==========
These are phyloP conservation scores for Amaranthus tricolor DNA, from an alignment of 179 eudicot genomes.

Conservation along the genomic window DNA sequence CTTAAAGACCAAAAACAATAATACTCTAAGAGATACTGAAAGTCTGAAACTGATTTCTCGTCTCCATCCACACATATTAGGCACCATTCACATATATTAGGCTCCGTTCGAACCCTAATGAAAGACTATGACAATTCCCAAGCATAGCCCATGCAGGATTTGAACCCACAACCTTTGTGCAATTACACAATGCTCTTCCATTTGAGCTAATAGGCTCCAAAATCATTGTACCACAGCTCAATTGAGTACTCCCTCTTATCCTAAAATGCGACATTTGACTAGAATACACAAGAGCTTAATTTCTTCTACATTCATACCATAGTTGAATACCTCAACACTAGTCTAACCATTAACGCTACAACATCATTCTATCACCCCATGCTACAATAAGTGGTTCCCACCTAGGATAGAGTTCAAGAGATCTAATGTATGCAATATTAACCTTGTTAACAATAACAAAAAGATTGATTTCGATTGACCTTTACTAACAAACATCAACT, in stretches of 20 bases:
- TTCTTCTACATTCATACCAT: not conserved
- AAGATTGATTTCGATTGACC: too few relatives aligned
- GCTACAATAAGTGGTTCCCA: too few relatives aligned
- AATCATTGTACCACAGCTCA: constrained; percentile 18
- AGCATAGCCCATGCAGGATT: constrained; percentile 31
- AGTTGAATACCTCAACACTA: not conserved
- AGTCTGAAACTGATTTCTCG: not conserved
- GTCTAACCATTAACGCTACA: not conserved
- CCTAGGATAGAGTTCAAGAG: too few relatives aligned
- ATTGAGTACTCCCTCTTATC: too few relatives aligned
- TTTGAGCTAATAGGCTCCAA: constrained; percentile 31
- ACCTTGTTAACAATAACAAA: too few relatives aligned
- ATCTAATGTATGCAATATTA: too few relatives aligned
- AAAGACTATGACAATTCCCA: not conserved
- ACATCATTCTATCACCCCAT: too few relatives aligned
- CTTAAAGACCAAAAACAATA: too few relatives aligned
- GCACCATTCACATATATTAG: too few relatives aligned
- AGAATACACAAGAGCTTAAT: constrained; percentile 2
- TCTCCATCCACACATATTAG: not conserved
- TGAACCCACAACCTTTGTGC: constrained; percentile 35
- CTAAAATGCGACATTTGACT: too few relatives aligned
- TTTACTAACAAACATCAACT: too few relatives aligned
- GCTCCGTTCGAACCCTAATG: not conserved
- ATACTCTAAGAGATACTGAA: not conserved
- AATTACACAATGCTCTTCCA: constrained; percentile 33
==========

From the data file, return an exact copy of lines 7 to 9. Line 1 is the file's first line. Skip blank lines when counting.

- AGCATAGCCCATGCAGGATT: constrained; percentile 31
- AGTTGAATACCTCAACACTA: not conserved
- AGTCTGAAACTGATTTCTCG: not conserved